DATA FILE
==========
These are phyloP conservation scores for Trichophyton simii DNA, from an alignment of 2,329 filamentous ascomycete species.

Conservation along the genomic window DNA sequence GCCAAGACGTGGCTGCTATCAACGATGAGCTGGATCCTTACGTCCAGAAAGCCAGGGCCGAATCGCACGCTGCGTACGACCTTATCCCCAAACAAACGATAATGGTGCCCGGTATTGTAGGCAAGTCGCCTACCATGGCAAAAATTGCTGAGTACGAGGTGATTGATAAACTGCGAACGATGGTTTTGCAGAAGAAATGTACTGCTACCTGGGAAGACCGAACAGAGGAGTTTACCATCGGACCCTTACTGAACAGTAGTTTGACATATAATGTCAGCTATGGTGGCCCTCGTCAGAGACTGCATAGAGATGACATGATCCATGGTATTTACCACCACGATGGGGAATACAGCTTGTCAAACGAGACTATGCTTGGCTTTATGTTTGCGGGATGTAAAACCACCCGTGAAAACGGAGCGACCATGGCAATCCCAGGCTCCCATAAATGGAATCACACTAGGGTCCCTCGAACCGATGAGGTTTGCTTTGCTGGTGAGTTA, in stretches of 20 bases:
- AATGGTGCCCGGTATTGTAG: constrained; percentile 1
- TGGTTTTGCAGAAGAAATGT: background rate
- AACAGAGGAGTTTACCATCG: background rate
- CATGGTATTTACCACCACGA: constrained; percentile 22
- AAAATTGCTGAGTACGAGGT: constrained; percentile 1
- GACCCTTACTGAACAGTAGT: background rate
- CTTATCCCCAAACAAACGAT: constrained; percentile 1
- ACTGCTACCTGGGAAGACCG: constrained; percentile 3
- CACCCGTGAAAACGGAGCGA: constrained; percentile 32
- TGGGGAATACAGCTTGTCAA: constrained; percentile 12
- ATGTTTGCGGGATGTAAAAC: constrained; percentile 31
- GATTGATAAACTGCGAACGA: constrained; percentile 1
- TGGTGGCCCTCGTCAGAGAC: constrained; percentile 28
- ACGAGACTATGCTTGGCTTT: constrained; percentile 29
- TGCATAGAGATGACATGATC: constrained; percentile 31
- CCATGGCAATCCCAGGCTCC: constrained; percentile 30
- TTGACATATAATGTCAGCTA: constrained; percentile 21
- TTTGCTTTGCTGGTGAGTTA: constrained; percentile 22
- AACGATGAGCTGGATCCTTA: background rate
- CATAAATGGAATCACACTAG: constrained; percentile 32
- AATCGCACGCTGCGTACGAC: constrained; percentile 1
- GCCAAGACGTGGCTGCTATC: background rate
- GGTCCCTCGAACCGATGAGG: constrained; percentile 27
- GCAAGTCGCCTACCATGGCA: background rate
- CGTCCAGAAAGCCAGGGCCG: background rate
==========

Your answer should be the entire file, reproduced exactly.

These are phyloP conservation scores for Trichophyton simii DNA, from an alignment of 2,329 filamentous ascomycete species.

Conservation along the genomic window DNA sequence GCCAAGACGTGGCTGCTATCAACGATGAGCTGGATCCTTACGTCCAGAAAGCCAGGGCCGAATCGCACGCTGCGTACGACCTTATCCCCAAACAAACGATAATGGTGCCCGGTATTGTAGGCAAGTCGCCTACCATGGCAAAAATTGCTGAGTACGAGGTGATTGATAAACTGCGAACGATGGTTTTGCAGAAGAAATGTACTGCTACCTGGGAAGACCGAACAGAGGAGTTTACCATCGGACCCTTACTGAACAGTAGTTTGACATATAATGTCAGCTATGGTGGCCCTCGTCAGAGACTGCATAGAGATGACATGATCCATGGTATTTACCACCACGATGGGGAATACAGCTTGTCAAACGAGACTATGCTTGGCTTTATGTTTGCGGGATGTAAAACCACCCGTGAAAACGGAGCGACCATGGCAATCCCAGGCTCCCATAAATGGAATCACACTAGGGTCCCTCGAACCGATGAGGTTTGCTTTGCTGGTGAGTTA, in stretches of 20 bases:
- AATGGTGCCCGGTATTGTAG: constrained; percentile 1
- TGGTTTTGCAGAAGAAATGT: background rate
- AACAGAGGAGTTTACCATCG: background rate
- CATGGTATTTACCACCACGA: constrained; percentile 22
- AAAATTGCTGAGTACGAGGT: constrained; percentile 1
- GACCCTTACTGAACAGTAGT: background rate
- CTTATCCCCAAACAAACGAT: constrained; percentile 1
- ACTGCTACCTGGGAAGACCG: constrained; percentile 3
- CACCCGTGAAAACGGAGCGA: constrained; percentile 32
- TGGGGAATACAGCTTGTCAA: constrained; percentile 12
- ATGTTTGCGGGATGTAAAAC: constrained; percentile 31
- GATTGATAAACTGCGAACGA: constrained; percentile 1
- TGGTGGCCCTCGTCAGAGAC: constrained; percentile 28
- ACGAGACTATGCTTGGCTTT: constrained; percentile 29
- TGCATAGAGATGACATGATC: constrained; percentile 31
- CCATGGCAATCCCAGGCTCC: constrained; percentile 30
- TTGACATATAATGTCAGCTA: constrained; percentile 21
- TTTGCTTTGCTGGTGAGTTA: constrained; percentile 22
- AACGATGAGCTGGATCCTTA: background rate
- CATAAATGGAATCACACTAG: constrained; percentile 32
- AATCGCACGCTGCGTACGAC: constrained; percentile 1
- GCCAAGACGTGGCTGCTATC: background rate
- GGTCCCTCGAACCGATGAGG: constrained; percentile 27
- GCAAGTCGCCTACCATGGCA: background rate
- CGTCCAGAAAGCCAGGGCCG: background rate